Tiger Woods PGA Tour 14 Xbox 360 Review
If you’re familiar with the world of golf, you’ll know that Tiger Woods’ goal this year is rather plain – regain the world number one status (which he hasn’t held in over two years) and prove to himself that he’s still the most dominant force the sport has ever seen. Thankfully, the fictional stakes aren’t nearly as high in Tiger Woods PGA Tour 14, but by all accounts, EA must feel like it has something to prove too, based on this year’s version. Despite some technical and narrative bogeys, this is the best Tiger game yet.
The game’s presentation is the first place where you’ll notice significant improvement. The Tiger Woods series has always suffered from an identity crisis when compared to its brethren Madden and NHL, but TW 14 manages to create a look and feel that matches the atmosphere you might find at a major on a Sunday afternoon. The entire game has received a graphics overhaul, and the on-course presentation is the best we’ve seen yet from the series. You can now play a course at any time of the day, and (taking a hint from Madden) the game now features a dynamic system that matches the current conditions of a course to your playthrough. Want to play Augusta National at 3:00 am? Go for it. And see if you can avoid the thousand of flowers any better in the evening.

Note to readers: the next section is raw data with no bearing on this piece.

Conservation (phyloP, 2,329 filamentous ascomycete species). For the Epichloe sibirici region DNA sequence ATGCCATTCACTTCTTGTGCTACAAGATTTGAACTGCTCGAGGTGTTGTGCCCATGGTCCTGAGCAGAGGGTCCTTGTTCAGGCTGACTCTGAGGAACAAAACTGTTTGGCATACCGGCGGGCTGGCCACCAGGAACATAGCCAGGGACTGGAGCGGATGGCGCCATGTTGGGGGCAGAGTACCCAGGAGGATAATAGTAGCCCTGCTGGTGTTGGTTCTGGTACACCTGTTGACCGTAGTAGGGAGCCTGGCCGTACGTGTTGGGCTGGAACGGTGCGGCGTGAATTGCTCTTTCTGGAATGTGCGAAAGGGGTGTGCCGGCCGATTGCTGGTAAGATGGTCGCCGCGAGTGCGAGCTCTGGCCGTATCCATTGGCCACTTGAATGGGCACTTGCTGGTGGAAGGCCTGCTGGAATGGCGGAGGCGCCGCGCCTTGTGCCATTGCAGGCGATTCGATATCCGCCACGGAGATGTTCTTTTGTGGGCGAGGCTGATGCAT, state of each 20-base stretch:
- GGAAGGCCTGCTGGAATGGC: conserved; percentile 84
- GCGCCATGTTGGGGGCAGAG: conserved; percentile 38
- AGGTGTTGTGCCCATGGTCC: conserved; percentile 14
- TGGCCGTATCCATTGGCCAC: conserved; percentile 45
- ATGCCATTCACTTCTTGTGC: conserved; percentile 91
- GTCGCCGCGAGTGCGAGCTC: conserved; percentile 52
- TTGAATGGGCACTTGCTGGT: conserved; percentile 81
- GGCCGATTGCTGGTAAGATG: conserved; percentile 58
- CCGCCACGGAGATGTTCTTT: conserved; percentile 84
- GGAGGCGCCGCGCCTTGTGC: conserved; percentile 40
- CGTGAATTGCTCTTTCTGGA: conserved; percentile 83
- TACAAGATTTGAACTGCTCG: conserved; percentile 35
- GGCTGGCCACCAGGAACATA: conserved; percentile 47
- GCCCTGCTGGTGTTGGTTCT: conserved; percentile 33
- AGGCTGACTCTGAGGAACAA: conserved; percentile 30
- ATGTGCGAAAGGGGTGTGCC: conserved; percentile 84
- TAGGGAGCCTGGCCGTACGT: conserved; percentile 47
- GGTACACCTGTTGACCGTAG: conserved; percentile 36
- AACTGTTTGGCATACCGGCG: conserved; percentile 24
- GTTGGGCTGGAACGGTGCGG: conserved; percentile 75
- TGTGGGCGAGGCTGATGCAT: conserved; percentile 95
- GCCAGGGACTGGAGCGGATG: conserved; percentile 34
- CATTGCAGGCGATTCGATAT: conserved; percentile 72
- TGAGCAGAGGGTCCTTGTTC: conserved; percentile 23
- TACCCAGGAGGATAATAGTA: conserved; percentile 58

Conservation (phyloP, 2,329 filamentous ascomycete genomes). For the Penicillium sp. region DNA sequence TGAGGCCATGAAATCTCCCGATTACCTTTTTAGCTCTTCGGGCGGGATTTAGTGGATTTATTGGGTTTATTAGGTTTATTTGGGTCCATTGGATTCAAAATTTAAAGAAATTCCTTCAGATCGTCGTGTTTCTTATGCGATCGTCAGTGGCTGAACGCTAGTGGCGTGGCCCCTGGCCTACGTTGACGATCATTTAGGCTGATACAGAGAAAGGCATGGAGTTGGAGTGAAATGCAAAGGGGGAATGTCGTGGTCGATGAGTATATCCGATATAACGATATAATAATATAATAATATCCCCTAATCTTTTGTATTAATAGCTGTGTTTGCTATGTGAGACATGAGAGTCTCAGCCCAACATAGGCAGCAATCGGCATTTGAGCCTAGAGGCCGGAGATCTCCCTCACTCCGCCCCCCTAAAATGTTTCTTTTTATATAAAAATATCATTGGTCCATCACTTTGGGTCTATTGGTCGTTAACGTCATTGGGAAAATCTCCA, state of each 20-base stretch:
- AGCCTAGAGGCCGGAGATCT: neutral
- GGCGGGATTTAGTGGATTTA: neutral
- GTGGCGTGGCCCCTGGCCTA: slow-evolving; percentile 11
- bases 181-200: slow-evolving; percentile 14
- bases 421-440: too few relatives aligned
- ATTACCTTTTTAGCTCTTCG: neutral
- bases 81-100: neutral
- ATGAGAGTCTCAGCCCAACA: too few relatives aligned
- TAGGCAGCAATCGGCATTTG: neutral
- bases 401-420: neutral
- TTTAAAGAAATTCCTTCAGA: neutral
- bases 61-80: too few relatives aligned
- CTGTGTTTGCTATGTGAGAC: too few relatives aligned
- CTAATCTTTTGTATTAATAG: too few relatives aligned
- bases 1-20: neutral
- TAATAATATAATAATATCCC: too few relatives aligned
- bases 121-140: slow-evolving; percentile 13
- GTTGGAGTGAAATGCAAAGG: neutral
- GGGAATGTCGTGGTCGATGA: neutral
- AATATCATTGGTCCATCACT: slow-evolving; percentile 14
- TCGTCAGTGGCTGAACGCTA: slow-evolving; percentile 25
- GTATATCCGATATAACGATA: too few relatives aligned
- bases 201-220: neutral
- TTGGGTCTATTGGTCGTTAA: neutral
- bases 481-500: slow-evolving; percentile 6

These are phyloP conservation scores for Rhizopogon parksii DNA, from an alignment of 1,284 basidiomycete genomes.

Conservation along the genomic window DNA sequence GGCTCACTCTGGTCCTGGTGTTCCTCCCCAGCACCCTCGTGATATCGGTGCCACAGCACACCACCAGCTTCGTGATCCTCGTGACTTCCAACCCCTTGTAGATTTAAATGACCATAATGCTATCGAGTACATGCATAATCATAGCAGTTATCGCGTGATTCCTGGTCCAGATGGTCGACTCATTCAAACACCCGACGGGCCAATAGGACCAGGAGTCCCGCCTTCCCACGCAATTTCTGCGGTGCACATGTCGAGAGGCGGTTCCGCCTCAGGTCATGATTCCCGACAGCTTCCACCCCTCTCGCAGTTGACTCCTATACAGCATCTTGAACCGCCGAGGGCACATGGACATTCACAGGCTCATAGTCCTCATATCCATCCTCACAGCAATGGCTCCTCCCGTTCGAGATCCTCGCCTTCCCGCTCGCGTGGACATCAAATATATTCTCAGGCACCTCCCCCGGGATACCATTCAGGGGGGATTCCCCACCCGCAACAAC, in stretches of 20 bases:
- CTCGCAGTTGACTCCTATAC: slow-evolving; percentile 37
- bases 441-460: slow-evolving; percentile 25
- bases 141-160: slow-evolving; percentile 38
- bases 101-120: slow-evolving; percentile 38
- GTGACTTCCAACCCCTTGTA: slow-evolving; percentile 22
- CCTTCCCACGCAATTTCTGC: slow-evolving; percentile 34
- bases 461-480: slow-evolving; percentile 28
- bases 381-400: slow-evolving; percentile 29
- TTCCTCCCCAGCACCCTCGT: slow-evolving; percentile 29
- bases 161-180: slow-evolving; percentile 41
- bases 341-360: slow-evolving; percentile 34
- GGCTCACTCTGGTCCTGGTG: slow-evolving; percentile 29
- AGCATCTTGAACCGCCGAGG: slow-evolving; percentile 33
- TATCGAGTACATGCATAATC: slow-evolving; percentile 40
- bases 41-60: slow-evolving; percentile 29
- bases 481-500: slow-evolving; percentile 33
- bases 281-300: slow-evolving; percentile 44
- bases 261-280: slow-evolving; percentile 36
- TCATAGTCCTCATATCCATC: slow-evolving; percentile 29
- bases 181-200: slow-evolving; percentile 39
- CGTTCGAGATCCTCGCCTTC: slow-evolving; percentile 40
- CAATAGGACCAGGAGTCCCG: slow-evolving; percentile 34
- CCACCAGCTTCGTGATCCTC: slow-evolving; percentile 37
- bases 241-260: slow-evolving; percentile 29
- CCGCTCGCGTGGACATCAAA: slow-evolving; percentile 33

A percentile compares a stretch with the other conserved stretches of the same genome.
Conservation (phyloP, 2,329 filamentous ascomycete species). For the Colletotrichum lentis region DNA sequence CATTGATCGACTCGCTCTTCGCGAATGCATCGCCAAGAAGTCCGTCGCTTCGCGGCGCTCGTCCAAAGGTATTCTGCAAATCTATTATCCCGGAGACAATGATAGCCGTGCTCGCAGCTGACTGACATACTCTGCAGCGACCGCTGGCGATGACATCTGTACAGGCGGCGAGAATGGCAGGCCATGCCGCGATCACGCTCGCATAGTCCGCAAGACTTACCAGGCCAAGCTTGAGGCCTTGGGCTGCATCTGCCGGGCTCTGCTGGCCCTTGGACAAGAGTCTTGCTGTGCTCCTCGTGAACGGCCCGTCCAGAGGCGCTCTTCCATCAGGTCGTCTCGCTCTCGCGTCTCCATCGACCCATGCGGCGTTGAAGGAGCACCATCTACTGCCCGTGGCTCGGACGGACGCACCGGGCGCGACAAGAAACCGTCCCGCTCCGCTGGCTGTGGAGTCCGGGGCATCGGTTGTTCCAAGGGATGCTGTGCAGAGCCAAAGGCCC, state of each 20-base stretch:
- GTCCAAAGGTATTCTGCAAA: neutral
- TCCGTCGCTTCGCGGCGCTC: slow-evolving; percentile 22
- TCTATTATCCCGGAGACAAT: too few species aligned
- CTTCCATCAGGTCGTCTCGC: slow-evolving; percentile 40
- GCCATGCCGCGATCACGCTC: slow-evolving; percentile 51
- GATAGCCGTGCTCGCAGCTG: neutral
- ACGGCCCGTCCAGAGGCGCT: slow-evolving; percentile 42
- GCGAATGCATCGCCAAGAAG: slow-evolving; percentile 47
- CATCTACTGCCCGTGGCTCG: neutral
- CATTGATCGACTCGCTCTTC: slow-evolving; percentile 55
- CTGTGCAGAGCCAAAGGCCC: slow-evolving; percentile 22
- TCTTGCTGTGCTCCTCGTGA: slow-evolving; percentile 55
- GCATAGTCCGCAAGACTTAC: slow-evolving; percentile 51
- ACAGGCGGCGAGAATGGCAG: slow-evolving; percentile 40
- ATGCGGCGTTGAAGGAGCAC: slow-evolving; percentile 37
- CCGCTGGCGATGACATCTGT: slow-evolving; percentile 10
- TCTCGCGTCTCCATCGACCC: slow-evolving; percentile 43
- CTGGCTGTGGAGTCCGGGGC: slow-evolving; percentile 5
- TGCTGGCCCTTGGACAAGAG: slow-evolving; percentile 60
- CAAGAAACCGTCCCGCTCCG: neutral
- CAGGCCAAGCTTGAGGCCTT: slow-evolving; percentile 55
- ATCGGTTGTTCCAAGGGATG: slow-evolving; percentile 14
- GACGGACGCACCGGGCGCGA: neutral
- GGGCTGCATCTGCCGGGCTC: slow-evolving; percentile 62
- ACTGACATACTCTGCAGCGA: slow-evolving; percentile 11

However, some of the character animations are still basic. Facial expressions are limited to either stoic or angry (seriously, Tiger looks fairly angry all the time), and, though certainly not as noticeable as last year, crowds lining the course manage their reactions in an odd manner. Perhaps the technical limitations of current-gen systems are showing their age, but there’s very little movement beyond the occasional head-turn from the crowd – a limitation that always reminds you how different a Sunday afternoon at a major championship should feel. Still, there are over 3,000 new camera angles in the game, and quite a few of them showcase the stunning beauty of courses without drawing too much attention to the lackadaisical crowd animations.
Some of the other new additions are rather large. The LPGA in now offered as a full-fledged career mode, and the game has added five more courses for a total of 20 on-disc courses, with an additional 22 available through DLC. That statement might initially offset you, but there’s just one option for navigating the unavailable courses: you can either directly purchase them or, unlike last year, you’ll never be able to play it at all. Tiger Woods 13 took a better approach – perform well on that purchased round, and you can eventually “earn” unlimited playthroughs on that particular course. While not nearly as time-investing as last year, these purchasable rounds still drain the enjoyment out of trying to unlock the complete game. I’m not against the idea of earning extra content in the game and wholeheartedly approve of having to earn unlockable content, but it’s still disconcerting that extra courses exist for me to buy that could ultimately equal more content than the game shipped with. This, however, is made far less noticeable by all four major championships (though nothing still beats Augusta) being available to play at the same time. It’s hard to believe, but the big four have never been simultaneously available until this year. Moreover, the downloadable content is less offensive when you consider the marked improvement of TW 14’s gameplay.